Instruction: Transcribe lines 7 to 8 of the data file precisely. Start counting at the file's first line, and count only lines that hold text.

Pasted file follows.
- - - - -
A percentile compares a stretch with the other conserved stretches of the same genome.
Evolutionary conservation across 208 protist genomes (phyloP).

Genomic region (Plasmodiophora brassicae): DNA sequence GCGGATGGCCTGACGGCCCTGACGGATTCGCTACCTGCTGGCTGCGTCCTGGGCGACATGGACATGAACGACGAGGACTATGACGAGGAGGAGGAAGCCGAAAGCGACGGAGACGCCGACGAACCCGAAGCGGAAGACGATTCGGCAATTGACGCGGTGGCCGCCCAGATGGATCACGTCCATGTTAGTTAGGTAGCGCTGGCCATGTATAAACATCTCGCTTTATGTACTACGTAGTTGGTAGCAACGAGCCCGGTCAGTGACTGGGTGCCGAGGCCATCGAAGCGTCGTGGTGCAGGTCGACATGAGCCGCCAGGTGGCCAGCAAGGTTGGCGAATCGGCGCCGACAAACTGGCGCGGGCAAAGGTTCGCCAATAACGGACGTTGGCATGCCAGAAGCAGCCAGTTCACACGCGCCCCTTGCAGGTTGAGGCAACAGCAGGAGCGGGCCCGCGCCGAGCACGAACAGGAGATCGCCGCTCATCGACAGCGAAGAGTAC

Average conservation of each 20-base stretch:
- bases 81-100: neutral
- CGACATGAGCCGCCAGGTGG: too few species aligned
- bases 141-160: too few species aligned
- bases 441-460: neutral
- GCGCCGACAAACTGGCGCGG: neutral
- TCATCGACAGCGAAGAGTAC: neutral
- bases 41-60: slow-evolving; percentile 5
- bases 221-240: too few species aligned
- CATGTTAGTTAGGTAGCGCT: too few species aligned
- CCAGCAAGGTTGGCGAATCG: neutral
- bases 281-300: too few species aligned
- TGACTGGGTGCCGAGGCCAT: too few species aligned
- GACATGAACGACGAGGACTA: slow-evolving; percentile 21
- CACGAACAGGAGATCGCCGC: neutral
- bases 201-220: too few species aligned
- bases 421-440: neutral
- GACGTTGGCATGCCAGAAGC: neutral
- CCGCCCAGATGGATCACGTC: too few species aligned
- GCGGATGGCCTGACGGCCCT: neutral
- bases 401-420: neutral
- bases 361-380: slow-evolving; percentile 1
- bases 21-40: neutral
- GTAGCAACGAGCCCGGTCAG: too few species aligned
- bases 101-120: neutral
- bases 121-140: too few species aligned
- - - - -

- bases 141-160: too few species aligned
- bases 441-460: neutral